Steve Kerr’s Warriors have been at the forefront of picking up the pace over the past few years, and he understands that turnovers can be the cost of doing business when you encourage that style. So what Haliburton is doing has certainly caught Kerr’s attention.
“He’s a very smart player. He pushes the ball, but he usually makes a lot of single plays,” Kerr said of Haliburton. “I saw recently where [Haliburton] had a three-game streak with 40 assists and no turnovers. I’ve never even seen anyone come close to it. So quite remarkable ball control and for a guy who has the ball in his hands and is playing at this pace.”
Haliburton has a handful of assists and plays with an infectious, enthusiastic flair, but Kerr is right to keep the game simple. While generals on the ground like Trae Young and Luka Doncic collect their assists by dribbling and waiting for plays to develop, Haliburton quickly finds the open man, even if he isn’t necessarily immediately in scoring position.
According to NBA.com, Haliburton averages just over four dribbles per touch, compared to nearly six per touch for Doncic and Young. In fact, of the top five guard assist leaders in the league, Haliburton dribbles and holds the ball by far the least. Nikola Jokic is third in the league in assists, but as a center he operates more from the post and in dribbling transfers, so his numbers for touches and dribbling are much lower. When it comes to high-assist guards, though, Haliburton’s numbers jump out at you.
Making the play simple is sometimes easier thanks to Indiana’s pair of big 3-point shooters in Myles Turner and Jalen Smith. Everyone is adept at pick-and-pop, and while Haliburton’s passes aren’t usually of the highest degree of difficulty, the timing and accuracy must be perfect, like on this bouncing pass to Smith for a 3-pointer against the kings.
Smith and the other Pacers have benefited from the presence of not only Haliburton and Nembhard, but also veteran backup TJ McConnell, who has a 3.4-to-1 assist-to-rotation ratio since joining Indiana. before the 2019-2020 season. .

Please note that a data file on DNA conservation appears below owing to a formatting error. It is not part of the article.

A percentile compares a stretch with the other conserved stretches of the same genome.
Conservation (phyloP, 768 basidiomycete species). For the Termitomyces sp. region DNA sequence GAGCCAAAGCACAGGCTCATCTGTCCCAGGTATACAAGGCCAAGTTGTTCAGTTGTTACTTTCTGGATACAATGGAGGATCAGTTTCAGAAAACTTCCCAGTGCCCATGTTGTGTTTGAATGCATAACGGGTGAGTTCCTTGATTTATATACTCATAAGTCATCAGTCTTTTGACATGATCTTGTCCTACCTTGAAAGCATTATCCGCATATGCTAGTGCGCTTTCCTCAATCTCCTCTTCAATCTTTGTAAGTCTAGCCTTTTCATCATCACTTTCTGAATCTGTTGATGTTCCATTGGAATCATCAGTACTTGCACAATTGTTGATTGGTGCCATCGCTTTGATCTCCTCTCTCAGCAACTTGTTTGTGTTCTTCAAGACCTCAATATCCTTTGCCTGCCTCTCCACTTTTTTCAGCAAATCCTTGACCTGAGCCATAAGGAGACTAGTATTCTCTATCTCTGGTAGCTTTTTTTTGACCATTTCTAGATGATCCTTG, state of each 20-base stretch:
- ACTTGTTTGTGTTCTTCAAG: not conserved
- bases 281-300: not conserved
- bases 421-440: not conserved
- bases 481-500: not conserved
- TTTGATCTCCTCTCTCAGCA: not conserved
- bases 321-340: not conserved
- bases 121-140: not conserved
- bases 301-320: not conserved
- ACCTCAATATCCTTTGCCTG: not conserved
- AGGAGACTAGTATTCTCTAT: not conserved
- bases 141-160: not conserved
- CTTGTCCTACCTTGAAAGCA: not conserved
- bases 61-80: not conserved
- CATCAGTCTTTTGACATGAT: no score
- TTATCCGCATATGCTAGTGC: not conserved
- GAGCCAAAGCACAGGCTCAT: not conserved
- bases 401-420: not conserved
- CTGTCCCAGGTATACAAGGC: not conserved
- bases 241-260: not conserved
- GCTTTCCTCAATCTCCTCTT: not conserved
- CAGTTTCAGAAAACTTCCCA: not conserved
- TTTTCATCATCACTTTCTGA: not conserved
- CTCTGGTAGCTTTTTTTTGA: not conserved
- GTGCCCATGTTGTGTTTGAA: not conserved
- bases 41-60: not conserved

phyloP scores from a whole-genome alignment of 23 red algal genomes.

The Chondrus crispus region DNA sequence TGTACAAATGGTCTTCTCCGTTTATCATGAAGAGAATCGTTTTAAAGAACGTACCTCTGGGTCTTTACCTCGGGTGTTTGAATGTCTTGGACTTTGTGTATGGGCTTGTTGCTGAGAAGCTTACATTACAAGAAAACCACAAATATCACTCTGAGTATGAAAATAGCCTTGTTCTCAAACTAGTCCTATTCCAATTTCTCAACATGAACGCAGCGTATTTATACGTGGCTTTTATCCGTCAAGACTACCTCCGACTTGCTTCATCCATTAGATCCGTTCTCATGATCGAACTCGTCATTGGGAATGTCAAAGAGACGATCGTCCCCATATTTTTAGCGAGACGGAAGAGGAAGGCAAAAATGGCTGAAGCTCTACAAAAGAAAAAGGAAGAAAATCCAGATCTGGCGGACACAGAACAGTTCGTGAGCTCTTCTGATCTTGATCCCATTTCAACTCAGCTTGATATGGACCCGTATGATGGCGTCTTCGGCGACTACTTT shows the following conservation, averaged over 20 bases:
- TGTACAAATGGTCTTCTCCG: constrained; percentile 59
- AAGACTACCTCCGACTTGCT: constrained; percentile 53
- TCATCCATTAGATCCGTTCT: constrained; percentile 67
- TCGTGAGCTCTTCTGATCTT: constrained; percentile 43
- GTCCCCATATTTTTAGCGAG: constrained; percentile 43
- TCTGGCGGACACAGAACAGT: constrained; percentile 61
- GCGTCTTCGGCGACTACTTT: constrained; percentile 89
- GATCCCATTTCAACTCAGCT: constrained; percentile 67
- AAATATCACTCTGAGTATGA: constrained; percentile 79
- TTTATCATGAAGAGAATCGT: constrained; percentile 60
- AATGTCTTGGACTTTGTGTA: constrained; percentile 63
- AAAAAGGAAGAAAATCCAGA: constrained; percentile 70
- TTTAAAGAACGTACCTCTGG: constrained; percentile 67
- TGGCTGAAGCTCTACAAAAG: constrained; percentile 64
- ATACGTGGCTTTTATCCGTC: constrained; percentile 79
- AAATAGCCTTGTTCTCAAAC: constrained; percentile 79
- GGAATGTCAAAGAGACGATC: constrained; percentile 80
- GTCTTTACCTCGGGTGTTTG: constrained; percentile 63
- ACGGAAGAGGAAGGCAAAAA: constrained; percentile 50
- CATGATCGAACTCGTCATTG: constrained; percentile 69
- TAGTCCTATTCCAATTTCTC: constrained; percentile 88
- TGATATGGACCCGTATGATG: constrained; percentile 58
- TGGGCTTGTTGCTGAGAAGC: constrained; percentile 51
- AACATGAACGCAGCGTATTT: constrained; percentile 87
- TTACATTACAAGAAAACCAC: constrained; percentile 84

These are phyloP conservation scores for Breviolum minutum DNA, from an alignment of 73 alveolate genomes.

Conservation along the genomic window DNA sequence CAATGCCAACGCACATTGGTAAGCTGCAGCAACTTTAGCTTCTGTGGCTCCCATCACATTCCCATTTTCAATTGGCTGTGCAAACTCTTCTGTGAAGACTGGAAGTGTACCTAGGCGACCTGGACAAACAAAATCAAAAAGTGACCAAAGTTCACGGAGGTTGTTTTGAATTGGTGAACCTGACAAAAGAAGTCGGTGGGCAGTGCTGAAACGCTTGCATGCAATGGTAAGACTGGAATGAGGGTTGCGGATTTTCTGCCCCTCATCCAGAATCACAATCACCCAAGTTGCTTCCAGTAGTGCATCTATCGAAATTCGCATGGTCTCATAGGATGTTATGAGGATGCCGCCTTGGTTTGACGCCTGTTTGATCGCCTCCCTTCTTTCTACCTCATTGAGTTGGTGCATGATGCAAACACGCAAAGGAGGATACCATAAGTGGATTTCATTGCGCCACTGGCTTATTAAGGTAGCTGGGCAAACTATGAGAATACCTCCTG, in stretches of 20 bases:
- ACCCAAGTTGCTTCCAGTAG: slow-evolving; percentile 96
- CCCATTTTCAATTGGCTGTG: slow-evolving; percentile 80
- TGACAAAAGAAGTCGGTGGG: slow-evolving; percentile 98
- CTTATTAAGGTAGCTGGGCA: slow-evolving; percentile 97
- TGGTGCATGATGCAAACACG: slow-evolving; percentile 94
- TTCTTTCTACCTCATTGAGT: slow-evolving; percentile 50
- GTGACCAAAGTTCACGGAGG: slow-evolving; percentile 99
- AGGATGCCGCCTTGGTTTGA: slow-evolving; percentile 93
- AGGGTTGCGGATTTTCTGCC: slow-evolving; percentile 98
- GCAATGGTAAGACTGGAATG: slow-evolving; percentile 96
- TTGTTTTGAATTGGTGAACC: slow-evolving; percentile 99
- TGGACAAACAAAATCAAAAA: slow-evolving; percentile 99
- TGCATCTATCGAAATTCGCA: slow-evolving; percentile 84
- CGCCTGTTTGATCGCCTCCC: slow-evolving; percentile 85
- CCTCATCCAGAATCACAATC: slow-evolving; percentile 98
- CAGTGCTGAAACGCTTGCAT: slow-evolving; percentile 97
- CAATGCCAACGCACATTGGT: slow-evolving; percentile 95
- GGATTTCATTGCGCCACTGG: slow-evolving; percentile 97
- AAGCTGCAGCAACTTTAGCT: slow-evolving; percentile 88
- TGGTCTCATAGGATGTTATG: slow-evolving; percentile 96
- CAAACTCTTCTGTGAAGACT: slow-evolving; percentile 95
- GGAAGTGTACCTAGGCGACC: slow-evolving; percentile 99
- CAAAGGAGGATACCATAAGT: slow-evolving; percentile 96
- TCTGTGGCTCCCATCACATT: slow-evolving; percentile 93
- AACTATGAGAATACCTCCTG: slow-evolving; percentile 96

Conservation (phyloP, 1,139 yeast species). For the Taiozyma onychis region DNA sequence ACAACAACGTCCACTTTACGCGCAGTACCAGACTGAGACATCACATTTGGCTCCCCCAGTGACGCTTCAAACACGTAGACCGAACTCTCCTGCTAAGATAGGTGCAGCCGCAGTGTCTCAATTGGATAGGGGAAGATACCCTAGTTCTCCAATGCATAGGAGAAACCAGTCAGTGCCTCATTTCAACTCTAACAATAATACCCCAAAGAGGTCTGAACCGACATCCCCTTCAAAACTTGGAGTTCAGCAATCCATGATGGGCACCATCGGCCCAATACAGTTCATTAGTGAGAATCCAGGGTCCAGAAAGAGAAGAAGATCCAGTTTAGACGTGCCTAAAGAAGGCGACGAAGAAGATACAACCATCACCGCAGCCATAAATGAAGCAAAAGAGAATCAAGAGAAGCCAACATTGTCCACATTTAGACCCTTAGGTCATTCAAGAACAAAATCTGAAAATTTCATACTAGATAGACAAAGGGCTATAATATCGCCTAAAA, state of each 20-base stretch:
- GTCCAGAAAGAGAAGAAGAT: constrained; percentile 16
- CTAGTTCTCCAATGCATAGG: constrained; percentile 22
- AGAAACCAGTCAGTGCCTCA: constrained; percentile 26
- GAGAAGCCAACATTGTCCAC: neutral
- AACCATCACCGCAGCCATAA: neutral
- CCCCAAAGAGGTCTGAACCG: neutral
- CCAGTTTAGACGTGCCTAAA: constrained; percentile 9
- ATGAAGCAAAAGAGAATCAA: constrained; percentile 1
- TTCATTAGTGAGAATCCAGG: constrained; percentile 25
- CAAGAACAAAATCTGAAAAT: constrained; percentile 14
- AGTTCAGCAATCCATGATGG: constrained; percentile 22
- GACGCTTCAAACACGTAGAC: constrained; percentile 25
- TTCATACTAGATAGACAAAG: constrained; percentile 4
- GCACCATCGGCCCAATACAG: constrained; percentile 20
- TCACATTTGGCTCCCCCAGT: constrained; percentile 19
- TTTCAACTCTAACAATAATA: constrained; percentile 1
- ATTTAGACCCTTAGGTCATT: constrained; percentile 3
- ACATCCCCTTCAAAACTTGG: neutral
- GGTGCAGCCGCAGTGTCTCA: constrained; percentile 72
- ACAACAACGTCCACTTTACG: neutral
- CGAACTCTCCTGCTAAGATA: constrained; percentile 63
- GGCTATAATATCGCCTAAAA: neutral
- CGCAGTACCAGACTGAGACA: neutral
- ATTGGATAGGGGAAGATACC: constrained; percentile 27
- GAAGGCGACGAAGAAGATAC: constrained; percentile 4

“It’s amazing, I mean they have a lot of open eyes for everyone,” Smith told CBS Sports. “They get attention, and they see a lot of things that most people don’t, and just find us when we’re open. They control the attack, so it’s good to play with them.”
Haliburton, Nembhard and McConnell have amassed 493 assists this season, compared to 151 turnovers – an impressive 3.3-to-1 ratio. almost as many turnovers as assists – or worse. This only puts more emphasis on the trio of guardians tasked with protecting the basketball like a priceless Fabergé egg.
“We’re blessed. We have three very effective point guards in Halliburton, McConnell and Nembhard,” Carlisle said. “That position is your nerve center for decision-making on the pitch. So all of these guys have a really good idea of the game and a really good idea of the teammates that they’re working with. And they’re great people, so it’s are a really fun group to work with.”
The pride the Pacers guards take in limiting turnovers has paid off well as they’re in play position heading into Christmas — a shock to many who put them at the bottom of the Eastern Conference in start of the season.
“One hundred percent, we certainly all heard those kinds of notions that we were the worst team, one of the worst teams in the league,” Nembhard said. “I think we have a lot of competition and we weren’t really too focused on the headlines and stuff. We want to work on ourselves and keep improving day by day, week by week. We’ve had a good small burst to start the season, but it’s early. We want to keep improving.”